First, despair! Cue gnashing of teeth and rending of garments (just kidding, that’s wasteful and I really hate to shop).

Then it was time to get to work.

I decided to see if I could replicate some version of this technique in Affinity Photo. After forum diving, video watching, and a visit to The notebooks of Leonardo da Vinci, I produced this:

The Venus de Milo by Alexandros of Antioch, sculpted c. 150BC. Original photo by tabitha turner on Unsplash, text and doodles by Leonardo da Vinci. I don’t read Italian, much less Renaissance mirror writing, but I would love it if this was Leo’s to do or shopping list. “Note: buy looser robes with draping like this, because I like a healthy breeze around my private parts.”

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Not bad, aside from the fact that it took forever and could use some real hatching and more dramatic outlines and the shading crashed the program about a dozen times. Still, it was progress I felt ok about.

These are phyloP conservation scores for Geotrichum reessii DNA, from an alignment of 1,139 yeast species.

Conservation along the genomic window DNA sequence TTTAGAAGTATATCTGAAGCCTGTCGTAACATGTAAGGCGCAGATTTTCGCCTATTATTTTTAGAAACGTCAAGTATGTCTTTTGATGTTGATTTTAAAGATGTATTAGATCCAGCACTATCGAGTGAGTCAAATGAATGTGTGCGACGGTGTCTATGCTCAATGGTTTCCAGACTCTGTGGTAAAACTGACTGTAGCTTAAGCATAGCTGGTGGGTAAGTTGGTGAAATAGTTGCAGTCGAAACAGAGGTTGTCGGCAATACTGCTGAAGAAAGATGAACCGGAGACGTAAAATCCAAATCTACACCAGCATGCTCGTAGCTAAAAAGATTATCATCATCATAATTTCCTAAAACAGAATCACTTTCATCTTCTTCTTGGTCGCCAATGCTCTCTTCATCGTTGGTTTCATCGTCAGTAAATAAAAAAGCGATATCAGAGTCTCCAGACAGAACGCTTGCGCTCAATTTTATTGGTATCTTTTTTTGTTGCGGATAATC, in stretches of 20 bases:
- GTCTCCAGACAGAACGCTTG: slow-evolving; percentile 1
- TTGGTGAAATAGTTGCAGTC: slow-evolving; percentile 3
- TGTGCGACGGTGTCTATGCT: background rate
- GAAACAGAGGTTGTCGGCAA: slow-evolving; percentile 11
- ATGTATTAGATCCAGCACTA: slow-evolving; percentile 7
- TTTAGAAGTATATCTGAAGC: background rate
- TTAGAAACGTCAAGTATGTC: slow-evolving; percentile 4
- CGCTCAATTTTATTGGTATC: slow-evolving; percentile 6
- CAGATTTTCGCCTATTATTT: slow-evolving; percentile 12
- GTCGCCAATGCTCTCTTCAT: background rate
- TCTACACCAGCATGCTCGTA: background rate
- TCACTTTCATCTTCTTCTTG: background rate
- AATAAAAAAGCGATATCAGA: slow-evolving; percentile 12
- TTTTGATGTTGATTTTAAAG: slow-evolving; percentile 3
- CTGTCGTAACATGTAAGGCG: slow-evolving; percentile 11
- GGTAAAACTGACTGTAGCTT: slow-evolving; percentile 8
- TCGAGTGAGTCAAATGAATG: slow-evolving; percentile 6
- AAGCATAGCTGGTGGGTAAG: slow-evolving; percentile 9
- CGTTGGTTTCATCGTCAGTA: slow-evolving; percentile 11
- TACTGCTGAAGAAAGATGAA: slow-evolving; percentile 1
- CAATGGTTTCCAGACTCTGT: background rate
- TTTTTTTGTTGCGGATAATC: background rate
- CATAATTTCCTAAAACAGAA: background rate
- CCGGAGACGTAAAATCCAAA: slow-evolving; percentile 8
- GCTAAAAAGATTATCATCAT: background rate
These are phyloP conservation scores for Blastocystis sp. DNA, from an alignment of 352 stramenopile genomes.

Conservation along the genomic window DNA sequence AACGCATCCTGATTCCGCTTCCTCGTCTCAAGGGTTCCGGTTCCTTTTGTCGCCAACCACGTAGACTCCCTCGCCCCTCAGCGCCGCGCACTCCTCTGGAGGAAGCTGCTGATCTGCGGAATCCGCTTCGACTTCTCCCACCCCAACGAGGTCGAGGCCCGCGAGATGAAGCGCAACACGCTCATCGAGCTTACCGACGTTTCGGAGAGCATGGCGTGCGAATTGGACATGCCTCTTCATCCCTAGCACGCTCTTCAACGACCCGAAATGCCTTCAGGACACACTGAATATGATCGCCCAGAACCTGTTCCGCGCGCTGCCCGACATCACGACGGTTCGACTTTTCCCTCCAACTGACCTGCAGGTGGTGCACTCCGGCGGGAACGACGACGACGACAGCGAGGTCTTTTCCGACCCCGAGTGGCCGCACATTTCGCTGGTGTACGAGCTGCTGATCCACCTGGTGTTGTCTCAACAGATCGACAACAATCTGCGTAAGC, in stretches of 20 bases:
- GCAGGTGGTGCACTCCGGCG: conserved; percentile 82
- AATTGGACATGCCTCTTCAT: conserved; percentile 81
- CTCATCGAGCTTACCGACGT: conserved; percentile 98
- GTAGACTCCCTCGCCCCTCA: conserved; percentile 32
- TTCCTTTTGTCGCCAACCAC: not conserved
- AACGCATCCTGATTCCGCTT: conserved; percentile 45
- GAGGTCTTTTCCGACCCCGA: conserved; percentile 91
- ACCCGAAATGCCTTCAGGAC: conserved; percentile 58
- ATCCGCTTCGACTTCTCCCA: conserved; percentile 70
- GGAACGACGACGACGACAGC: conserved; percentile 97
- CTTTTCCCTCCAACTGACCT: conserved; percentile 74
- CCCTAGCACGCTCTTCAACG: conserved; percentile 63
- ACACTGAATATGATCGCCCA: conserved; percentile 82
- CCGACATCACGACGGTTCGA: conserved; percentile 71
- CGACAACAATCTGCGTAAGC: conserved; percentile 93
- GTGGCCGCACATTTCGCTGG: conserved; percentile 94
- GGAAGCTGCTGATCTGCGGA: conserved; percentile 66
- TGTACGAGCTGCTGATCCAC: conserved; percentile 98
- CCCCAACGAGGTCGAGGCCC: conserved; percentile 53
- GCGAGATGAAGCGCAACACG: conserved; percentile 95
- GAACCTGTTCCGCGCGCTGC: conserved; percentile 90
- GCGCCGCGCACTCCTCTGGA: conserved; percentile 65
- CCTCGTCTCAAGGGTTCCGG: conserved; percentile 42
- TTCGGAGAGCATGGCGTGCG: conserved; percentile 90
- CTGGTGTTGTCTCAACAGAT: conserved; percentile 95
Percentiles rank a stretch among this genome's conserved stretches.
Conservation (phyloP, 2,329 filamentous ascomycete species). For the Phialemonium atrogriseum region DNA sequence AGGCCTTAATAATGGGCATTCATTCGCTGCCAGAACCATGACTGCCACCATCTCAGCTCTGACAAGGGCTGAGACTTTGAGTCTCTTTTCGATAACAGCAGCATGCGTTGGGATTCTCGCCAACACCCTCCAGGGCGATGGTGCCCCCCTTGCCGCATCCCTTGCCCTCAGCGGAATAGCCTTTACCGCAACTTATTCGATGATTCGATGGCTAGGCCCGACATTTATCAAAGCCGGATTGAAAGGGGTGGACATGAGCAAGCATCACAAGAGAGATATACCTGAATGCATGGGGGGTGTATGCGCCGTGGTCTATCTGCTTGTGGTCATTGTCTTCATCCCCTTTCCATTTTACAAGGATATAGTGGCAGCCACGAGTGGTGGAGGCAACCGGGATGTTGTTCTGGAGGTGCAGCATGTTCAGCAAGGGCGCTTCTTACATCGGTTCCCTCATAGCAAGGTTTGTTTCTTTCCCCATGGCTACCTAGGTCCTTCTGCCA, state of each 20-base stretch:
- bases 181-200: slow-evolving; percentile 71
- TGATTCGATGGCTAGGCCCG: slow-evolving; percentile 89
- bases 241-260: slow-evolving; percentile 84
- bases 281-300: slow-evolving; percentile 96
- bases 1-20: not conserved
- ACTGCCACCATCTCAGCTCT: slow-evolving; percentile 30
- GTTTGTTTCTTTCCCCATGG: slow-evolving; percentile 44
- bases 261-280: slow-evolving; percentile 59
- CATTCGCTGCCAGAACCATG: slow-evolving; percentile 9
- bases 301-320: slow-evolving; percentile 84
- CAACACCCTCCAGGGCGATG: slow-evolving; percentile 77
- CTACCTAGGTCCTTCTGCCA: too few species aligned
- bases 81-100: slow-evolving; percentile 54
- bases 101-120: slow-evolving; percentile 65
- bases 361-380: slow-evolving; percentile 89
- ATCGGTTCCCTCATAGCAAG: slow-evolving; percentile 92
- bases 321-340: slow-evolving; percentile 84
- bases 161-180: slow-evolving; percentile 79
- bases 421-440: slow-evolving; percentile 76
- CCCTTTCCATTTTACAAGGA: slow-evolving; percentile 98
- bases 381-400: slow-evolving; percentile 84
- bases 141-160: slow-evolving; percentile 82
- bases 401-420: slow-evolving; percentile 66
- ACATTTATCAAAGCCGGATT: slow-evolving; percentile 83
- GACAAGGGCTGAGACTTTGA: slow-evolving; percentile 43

Working through that puzzle also gave me time to think, and in that time I realized a couple of important things:

  • my computer is not the only computer in this house, and while the desktop upstairs has had the tech equivalent of a stroke and can’t be trusted with anything not backed up, I did manage to rebuild it into a functional system and it is now running a deprecated OS,
  • six bucks is not a lot of money, and
  • don’t I still have the disks for CS5, which includes Photoshop, kicking around somewhere?

True, true, and yes, yes I do.

Cue exciting graphic adventures!

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I may have also sprung for a couple more tools from the same developer. Still affordable, and still worth it. This is what the Da Vinci Photoshop action produced, plus several other versions:

Da Vinci action
vintage sketch action
architecture sketch action

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Have I been having fun? Yes, and here’s my absolute favorite so far: